Day 9 dawned with grey skies, the threat of lots of breeze and some decent swell to go with it.
It’s rather like that hard run or cycle you’ve done – you’re pretty exhausted and want the end but up ahead is a hill. Our hill arrived with 14-15 knots of wind with constant gusts up to 18 knots. The gusts would always send us upwind. Adina was relishing it but becoming overpowered at times lying on her side, flying along at over 8 knots in open seas. We reefed and reefed again and reefed again, taking the knocks.
Life always becomes a little harder in these conditions – you have to move around slowly, cooking is more of a chore. But we kept positive looking forward to our destination Niue. At times like this we’re always grateful for the fact Adina is a solid and well built boat – ocean going she certainly is. Easing the main sail out we even amused ourselves by trying to play a game of backgammon. A sticky mat was procured for the table to roll the dice onto. You had to time your throw in synchronisation with the waves or they went flying.
Come nightfall we enjoyed our favourite quick-to-cook passage meal Burmese rice. Chopping an onion and a chorizo sausage took around twenty minutes. Why do we do this?
Going into the night and the sea got choppy, the wind gusted and we were soon reefing again. This lasted ’til around 1am when it eased off a little. Coming into dawn it’s overcast and squally and gusting again. We call it paradise turned poo!
But we’re now only 35 nautical miles away from Nieu. Little Niue – one of the world’s smallest, most remote countries and, we’ve read, the biggest piece of coral block. Just its flag is something to behold. There is no reef protecting the island so we will be on a mooring buoy. An e-mail from a fellow sailor there now said that with the current sea state their boat is like a bucking broncho!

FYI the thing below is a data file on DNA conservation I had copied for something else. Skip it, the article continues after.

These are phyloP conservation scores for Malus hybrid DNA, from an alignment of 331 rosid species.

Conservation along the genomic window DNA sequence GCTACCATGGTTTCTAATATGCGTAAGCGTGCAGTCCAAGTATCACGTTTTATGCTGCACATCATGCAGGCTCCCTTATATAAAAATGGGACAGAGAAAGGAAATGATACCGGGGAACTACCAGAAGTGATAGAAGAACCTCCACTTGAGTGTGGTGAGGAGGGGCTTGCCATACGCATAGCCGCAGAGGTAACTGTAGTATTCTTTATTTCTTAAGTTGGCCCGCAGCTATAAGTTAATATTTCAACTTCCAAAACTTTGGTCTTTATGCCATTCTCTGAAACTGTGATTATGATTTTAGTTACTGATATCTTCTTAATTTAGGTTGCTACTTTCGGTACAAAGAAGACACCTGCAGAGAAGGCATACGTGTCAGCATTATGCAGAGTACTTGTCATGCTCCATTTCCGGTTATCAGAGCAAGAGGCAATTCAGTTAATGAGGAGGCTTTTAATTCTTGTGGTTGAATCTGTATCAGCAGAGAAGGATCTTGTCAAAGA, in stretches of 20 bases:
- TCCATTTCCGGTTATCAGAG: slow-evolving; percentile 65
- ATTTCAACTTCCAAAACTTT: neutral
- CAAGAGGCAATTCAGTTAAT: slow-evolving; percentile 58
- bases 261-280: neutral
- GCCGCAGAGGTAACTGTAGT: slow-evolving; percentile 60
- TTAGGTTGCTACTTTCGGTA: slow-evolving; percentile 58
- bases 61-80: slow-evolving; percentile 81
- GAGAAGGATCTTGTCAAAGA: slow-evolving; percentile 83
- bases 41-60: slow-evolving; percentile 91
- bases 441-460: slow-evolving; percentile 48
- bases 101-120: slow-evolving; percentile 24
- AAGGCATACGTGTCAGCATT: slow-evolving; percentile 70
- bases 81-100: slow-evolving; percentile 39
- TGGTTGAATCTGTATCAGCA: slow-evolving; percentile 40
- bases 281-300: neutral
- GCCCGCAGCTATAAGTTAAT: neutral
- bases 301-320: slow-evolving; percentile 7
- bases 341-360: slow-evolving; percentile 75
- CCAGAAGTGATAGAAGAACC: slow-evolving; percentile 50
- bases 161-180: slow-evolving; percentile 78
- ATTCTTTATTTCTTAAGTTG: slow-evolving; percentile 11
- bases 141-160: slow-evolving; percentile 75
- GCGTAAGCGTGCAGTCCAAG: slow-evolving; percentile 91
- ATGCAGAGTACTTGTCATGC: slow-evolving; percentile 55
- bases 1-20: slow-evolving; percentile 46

On the upside, it’s meant to be a real delight. Crystal clear waters where you can see down 35m and this time of the year humpback whales come up from the Antarctic and can be seen with their calves in the anchorage. Susie and I have yet to see whales and are really crossing fingers we see them in Niue. Diving is meant to be good and we’ve been told curious but harmless sea snakes are in the anchorage and will follow you if you snorkel! The GoPro camera will be focused on Susie’s first sighting of a sea snake! There are also meant to be good hikes and many caves with crystal clear water pools to climb into and explore. With a ring road of 65 miles, the population of Nieu is around 1600 people – it even has a yacht club and visiting yachts are offered lifetime membership. Best restaurant in town is rumoured to be Indian – can’t remember the last time we had a curry.
So after 10 ten days at sea we’re excited to make landfall. A little landmark for us is we’ve double-handed this passage of just over 1000 nautical miles. Quite some ten days – we’ve seen every point of sail, worked hard, caught fish, eaten well as ever and overall really enjoyed it. My funniest moment was Susie looking out to sea from behind the sprayhood, head into the wind saying “I understand why dogs like putting their heads out of the window in a car”.
Not sure how long we will stay in Niue – a few days at least – we have to wait for a weather window to get over to Tonga. That’s for another day, Niue here we come!